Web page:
In brief

A body corporate that is an agent or instrumentality of a foreign State1 (a Separate Entity) is entitled to maintain foreign State (also known as sovereign) immunity in Australia to avoid the consequences of a winding up application against it under the Corporations Act 2001 (Cth).

Key takeaways

P.T. Garuda Indonesia Limited (Garuda), the national airline of Indonesia, successfully argued that it retained the right to assert that immunity under the Foreign States Immunities Act 1985 (Cth) (the FSIA) applied to prevent a winding up application against it proceeding.2

The decision is a world first on the interface between winding up (where the Separate Entity is the target of the winding up application) and foreign state immunity.

In depth

Greylag Goose Leasing 1410 Designated Activity Company and Greylag Goose Leasing 1446 Designated Activity Company (together Greylag) applied to the Supreme Court of New South Wales for the winding up of Garuda. In line with previous Australian cases involving Garuda, it was not contested that Garuda was a Separate Entity of the Indonesian Government. Garuda therefore applied for orders seeking to set aside Greylag's winding up proceedings relying on foreign state immunity.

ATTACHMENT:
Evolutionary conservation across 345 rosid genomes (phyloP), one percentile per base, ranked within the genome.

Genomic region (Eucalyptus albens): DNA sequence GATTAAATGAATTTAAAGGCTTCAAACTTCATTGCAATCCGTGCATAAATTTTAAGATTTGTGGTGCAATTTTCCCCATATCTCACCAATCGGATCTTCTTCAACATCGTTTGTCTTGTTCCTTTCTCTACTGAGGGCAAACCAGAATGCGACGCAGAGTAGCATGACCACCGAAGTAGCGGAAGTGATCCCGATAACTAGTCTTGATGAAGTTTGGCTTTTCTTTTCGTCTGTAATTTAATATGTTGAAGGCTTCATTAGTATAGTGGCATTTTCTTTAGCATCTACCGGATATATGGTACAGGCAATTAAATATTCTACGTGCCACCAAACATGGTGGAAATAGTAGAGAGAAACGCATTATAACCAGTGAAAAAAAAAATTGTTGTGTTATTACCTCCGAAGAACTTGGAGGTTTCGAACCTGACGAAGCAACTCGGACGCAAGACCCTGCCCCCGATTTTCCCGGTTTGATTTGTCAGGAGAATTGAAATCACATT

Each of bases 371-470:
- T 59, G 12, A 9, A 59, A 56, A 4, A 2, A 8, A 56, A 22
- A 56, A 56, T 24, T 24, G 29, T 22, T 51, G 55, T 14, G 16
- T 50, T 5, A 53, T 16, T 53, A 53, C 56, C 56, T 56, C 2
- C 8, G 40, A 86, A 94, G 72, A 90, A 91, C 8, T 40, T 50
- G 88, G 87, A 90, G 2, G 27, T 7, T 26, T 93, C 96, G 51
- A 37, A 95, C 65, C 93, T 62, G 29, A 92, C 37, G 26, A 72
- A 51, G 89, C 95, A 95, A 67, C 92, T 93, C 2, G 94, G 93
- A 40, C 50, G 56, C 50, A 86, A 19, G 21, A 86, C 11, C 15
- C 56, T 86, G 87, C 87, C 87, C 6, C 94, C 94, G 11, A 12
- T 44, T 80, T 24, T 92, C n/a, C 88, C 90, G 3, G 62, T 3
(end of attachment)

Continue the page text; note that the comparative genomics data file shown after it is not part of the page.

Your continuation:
The FSIA provides a general immunity for a foreign State from proceedings in which the State or its Separate Entity is sought to be made a party before Australian courts, but then qualifies that immunity with a number of specific exceptions.

The Court's reasoning involved interpretating of one of those exceptions, that in s14(3)(a) of the FSIA, which provides that

"A foreign State is not immune in a proceeding insofar as the proceeding concerns …..the bankruptcy, insolvency or the winding up of a body corporate".3

The Court considered the body corporate referred to at the end of the exception was not the same entity as the foreign State referenced at the beginning of the provision. On the Court's interpretation, this provision was not directed at stripping the foreign State or its Separate Entity of the immunity to which it was otherwise entitled where the proceedings made it the target of a winding up application.

Whilst not raised in this application, where the property or rights of the foreign State are raised in a proceeding about the winding up of another body corporate, (such as the recovery of the property of the company in liquidation, a voidable transaction claim, or a public examination) that immunity may not shield the foreign State or the Separate Entity in that proceeding.

Given the first in the world status of this decision, and the use of similar language in other jurisdictions, the case may have wider relevance beyond preserving boundaries between national insolvency laws of Australia and the property and rights of foreign States carrying on activities here.